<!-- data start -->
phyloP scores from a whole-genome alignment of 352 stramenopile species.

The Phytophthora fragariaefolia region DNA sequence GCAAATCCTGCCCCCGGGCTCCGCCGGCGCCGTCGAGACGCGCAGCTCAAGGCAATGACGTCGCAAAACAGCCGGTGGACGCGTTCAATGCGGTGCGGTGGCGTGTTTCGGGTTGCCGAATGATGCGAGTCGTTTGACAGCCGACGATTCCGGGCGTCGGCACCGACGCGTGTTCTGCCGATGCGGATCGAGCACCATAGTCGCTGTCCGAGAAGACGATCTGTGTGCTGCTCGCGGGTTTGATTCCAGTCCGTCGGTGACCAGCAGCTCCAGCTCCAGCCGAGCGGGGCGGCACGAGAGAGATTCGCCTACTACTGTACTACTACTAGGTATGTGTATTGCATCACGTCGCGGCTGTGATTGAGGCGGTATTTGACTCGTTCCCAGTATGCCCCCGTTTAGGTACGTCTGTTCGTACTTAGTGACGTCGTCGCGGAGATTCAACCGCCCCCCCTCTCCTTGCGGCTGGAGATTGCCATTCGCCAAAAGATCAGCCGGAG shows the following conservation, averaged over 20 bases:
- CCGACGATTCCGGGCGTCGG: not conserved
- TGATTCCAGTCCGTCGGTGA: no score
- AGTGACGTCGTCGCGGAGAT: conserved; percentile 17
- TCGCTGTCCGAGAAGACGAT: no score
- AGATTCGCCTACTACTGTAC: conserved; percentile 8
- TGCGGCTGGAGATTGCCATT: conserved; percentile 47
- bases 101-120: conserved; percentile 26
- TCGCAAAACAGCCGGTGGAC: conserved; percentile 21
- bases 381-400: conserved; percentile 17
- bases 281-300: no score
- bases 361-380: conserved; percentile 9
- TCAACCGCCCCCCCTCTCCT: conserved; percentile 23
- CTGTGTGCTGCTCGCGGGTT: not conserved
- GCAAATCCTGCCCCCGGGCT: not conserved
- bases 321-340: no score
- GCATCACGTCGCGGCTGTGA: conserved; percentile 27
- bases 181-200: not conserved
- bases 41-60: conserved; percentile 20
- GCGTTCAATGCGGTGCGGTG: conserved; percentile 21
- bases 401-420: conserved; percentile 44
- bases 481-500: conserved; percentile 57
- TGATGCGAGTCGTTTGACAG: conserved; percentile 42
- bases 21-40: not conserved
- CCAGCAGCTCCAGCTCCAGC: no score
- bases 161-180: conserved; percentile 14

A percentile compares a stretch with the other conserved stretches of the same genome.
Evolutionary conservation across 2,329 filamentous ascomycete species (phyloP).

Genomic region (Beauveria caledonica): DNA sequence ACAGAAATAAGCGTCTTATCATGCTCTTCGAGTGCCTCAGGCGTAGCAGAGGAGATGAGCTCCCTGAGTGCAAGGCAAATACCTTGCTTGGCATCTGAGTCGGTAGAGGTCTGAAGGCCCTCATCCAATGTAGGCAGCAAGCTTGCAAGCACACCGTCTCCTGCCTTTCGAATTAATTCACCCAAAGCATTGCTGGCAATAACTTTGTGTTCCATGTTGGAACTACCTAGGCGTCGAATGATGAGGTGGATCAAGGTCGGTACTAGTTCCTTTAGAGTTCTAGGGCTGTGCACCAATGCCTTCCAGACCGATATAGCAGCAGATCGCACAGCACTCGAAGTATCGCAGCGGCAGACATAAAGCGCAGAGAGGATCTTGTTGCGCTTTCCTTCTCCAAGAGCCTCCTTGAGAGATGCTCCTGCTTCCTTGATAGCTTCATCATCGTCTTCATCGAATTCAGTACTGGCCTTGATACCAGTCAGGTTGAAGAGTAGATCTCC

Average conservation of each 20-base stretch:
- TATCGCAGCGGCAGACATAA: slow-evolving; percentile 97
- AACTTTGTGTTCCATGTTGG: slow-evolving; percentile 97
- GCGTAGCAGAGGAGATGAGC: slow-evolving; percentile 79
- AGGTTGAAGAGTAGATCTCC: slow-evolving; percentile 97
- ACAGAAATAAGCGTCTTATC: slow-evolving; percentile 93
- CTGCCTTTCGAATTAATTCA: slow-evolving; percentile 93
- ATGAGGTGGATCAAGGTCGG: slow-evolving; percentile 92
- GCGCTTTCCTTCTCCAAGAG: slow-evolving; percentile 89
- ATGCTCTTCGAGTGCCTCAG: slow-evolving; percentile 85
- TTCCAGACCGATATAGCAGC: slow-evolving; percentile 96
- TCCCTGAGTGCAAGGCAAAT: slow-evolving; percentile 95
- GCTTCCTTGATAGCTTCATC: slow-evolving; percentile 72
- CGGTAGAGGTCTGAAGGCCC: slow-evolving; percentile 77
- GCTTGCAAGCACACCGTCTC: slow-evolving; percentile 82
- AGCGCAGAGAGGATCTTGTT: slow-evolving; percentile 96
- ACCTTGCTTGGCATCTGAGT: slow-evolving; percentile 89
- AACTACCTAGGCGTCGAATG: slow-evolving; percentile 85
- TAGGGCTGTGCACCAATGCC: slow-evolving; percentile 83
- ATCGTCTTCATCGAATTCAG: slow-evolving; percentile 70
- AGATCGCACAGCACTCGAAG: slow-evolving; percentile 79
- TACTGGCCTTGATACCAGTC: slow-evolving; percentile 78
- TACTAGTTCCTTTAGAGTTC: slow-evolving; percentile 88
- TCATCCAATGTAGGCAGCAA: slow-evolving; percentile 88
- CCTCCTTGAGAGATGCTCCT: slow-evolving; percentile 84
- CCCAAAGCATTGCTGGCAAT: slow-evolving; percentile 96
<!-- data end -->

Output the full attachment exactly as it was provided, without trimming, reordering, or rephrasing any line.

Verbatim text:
phyloP scores from a whole-genome alignment of 352 stramenopile species.

The Phytophthora fragariaefolia region DNA sequence GCAAATCCTGCCCCCGGGCTCCGCCGGCGCCGTCGAGACGCGCAGCTCAAGGCAATGACGTCGCAAAACAGCCGGTGGACGCGTTCAATGCGGTGCGGTGGCGTGTTTCGGGTTGCCGAATGATGCGAGTCGTTTGACAGCCGACGATTCCGGGCGTCGGCACCGACGCGTGTTCTGCCGATGCGGATCGAGCACCATAGTCGCTGTCCGAGAAGACGATCTGTGTGCTGCTCGCGGGTTTGATTCCAGTCCGTCGGTGACCAGCAGCTCCAGCTCCAGCCGAGCGGGGCGGCACGAGAGAGATTCGCCTACTACTGTACTACTACTAGGTATGTGTATTGCATCACGTCGCGGCTGTGATTGAGGCGGTATTTGACTCGTTCCCAGTATGCCCCCGTTTAGGTACGTCTGTTCGTACTTAGTGACGTCGTCGCGGAGATTCAACCGCCCCCCCTCTCCTTGCGGCTGGAGATTGCCATTCGCCAAAAGATCAGCCGGAG shows the following conservation, averaged over 20 bases:
- CCGACGATTCCGGGCGTCGG: not conserved
- TGATTCCAGTCCGTCGGTGA: no score
- AGTGACGTCGTCGCGGAGAT: conserved; percentile 17
- TCGCTGTCCGAGAAGACGAT: no score
- AGATTCGCCTACTACTGTAC: conserved; percentile 8
- TGCGGCTGGAGATTGCCATT: conserved; percentile 47
- bases 101-120: conserved; percentile 26
- TCGCAAAACAGCCGGTGGAC: conserved; percentile 21
- bases 381-400: conserved; percentile 17
- bases 281-300: no score
- bases 361-380: conserved; percentile 9
- TCAACCGCCCCCCCTCTCCT: conserved; percentile 23
- CTGTGTGCTGCTCGCGGGTT: not conserved
- GCAAATCCTGCCCCCGGGCT: not conserved
- bases 321-340: no score
- GCATCACGTCGCGGCTGTGA: conserved; percentile 27
- bases 181-200: not conserved
- bases 41-60: conserved; percentile 20
- GCGTTCAATGCGGTGCGGTG: conserved; percentile 21
- bases 401-420: conserved; percentile 44
- bases 481-500: conserved; percentile 57
- TGATGCGAGTCGTTTGACAG: conserved; percentile 42
- bases 21-40: not conserved
- CCAGCAGCTCCAGCTCCAGC: no score
- bases 161-180: conserved; percentile 14

A percentile compares a stretch with the other conserved stretches of the same genome.
Evolutionary conservation across 2,329 filamentous ascomycete species (phyloP).

Genomic region (Beauveria caledonica): DNA sequence ACAGAAATAAGCGTCTTATCATGCTCTTCGAGTGCCTCAGGCGTAGCAGAGGAGATGAGCTCCCTGAGTGCAAGGCAAATACCTTGCTTGGCATCTGAGTCGGTAGAGGTCTGAAGGCCCTCATCCAATGTAGGCAGCAAGCTTGCAAGCACACCGTCTCCTGCCTTTCGAATTAATTCACCCAAAGCATTGCTGGCAATAACTTTGTGTTCCATGTTGGAACTACCTAGGCGTCGAATGATGAGGTGGATCAAGGTCGGTACTAGTTCCTTTAGAGTTCTAGGGCTGTGCACCAATGCCTTCCAGACCGATATAGCAGCAGATCGCACAGCACTCGAAGTATCGCAGCGGCAGACATAAAGCGCAGAGAGGATCTTGTTGCGCTTTCCTTCTCCAAGAGCCTCCTTGAGAGATGCTCCTGCTTCCTTGATAGCTTCATCATCGTCTTCATCGAATTCAGTACTGGCCTTGATACCAGTCAGGTTGAAGAGTAGATCTCC

Average conservation of each 20-base stretch:
- TATCGCAGCGGCAGACATAA: slow-evolving; percentile 97
- AACTTTGTGTTCCATGTTGG: slow-evolving; percentile 97
- GCGTAGCAGAGGAGATGAGC: slow-evolving; percentile 79
- AGGTTGAAGAGTAGATCTCC: slow-evolving; percentile 97
- ACAGAAATAAGCGTCTTATC: slow-evolving; percentile 93
- CTGCCTTTCGAATTAATTCA: slow-evolving; percentile 93
- ATGAGGTGGATCAAGGTCGG: slow-evolving; percentile 92
- GCGCTTTCCTTCTCCAAGAG: slow-evolving; percentile 89
- ATGCTCTTCGAGTGCCTCAG: slow-evolving; percentile 85
- TTCCAGACCGATATAGCAGC: slow-evolving; percentile 96
- TCCCTGAGTGCAAGGCAAAT: slow-evolving; percentile 95
- GCTTCCTTGATAGCTTCATC: slow-evolving; percentile 72
- CGGTAGAGGTCTGAAGGCCC: slow-evolving; percentile 77
- GCTTGCAAGCACACCGTCTC: slow-evolving; percentile 82
- AGCGCAGAGAGGATCTTGTT: slow-evolving; percentile 96
- ACCTTGCTTGGCATCTGAGT: slow-evolving; percentile 89
- AACTACCTAGGCGTCGAATG: slow-evolving; percentile 85
- TAGGGCTGTGCACCAATGCC: slow-evolving; percentile 83
- ATCGTCTTCATCGAATTCAG: slow-evolving; percentile 70
- AGATCGCACAGCACTCGAAG: slow-evolving; percentile 79
- TACTGGCCTTGATACCAGTC: slow-evolving; percentile 78
- TACTAGTTCCTTTAGAGTTC: slow-evolving; percentile 88
- TCATCCAATGTAGGCAGCAA: slow-evolving; percentile 88
- CCTCCTTGAGAGATGCTCCT: slow-evolving; percentile 84
- CCCAAAGCATTGCTGGCAAT: slow-evolving; percentile 96